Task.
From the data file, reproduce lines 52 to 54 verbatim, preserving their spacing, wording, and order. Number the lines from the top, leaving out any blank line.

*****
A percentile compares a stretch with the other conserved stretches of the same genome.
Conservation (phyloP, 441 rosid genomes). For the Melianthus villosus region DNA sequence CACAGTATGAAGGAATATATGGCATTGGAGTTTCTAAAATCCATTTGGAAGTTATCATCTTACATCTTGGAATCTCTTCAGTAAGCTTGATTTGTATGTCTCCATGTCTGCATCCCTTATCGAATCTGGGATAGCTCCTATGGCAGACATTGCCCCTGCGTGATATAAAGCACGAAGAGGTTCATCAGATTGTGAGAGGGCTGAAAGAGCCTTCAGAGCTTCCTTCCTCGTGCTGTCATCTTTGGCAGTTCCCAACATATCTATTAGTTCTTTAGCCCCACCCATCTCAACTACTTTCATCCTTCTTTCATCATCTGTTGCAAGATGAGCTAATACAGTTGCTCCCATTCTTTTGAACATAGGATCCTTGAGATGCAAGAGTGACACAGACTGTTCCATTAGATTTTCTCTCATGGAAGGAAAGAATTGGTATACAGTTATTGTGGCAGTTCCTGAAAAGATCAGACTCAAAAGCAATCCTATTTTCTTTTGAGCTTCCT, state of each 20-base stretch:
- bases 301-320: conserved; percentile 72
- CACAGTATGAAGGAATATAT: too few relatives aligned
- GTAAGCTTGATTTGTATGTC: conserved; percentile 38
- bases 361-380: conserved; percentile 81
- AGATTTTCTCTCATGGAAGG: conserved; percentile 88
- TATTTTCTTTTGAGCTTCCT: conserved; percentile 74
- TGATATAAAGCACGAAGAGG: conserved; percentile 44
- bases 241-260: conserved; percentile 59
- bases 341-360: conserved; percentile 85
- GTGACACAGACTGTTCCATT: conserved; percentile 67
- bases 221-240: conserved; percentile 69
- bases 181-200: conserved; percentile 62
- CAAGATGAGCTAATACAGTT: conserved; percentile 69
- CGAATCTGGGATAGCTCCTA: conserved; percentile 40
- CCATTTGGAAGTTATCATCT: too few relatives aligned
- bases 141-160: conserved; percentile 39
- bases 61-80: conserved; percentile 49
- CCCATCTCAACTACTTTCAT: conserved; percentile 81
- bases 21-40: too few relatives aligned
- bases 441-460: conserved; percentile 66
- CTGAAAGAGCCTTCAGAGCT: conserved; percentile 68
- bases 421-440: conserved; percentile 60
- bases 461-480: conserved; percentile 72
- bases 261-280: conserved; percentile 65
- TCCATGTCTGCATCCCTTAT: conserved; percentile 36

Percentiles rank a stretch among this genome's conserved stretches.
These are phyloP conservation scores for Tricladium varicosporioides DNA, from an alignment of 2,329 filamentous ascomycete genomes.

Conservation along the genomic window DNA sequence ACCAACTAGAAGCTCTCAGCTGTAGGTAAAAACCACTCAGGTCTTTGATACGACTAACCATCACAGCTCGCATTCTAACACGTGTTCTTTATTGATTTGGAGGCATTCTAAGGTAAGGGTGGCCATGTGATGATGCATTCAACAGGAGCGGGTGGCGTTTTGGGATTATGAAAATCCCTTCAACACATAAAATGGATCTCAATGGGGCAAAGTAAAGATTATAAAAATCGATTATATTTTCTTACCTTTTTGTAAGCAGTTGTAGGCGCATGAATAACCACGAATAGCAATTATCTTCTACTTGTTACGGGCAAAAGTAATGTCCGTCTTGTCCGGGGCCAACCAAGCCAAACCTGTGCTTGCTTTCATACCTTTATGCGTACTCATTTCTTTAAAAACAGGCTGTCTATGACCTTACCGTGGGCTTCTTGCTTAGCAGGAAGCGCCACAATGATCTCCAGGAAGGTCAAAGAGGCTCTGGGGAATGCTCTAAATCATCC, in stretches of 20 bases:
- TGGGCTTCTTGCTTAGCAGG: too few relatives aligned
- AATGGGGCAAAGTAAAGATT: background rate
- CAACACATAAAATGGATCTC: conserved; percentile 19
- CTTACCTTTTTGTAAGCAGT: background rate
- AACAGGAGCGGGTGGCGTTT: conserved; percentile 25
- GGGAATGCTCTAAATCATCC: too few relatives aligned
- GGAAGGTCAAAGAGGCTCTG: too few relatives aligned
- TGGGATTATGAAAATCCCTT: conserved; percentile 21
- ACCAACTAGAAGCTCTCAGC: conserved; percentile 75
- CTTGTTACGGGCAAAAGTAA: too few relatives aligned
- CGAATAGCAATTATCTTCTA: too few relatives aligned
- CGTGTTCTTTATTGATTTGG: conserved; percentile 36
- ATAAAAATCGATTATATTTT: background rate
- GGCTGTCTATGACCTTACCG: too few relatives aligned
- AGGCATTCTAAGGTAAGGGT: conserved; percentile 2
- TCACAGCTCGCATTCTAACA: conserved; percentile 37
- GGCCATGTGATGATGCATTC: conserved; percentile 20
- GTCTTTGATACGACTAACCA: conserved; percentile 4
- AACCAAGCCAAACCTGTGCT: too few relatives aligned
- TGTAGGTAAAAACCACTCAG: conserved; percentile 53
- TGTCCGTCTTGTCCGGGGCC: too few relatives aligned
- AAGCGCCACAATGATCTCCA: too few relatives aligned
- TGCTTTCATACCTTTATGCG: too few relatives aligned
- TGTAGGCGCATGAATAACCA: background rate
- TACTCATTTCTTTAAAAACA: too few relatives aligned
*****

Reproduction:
- AAGCGCCACAATGATCTCCA: too few relatives aligned
- TGCTTTCATACCTTTATGCG: too few relatives aligned
- TGTAGGCGCATGAATAACCA: background rate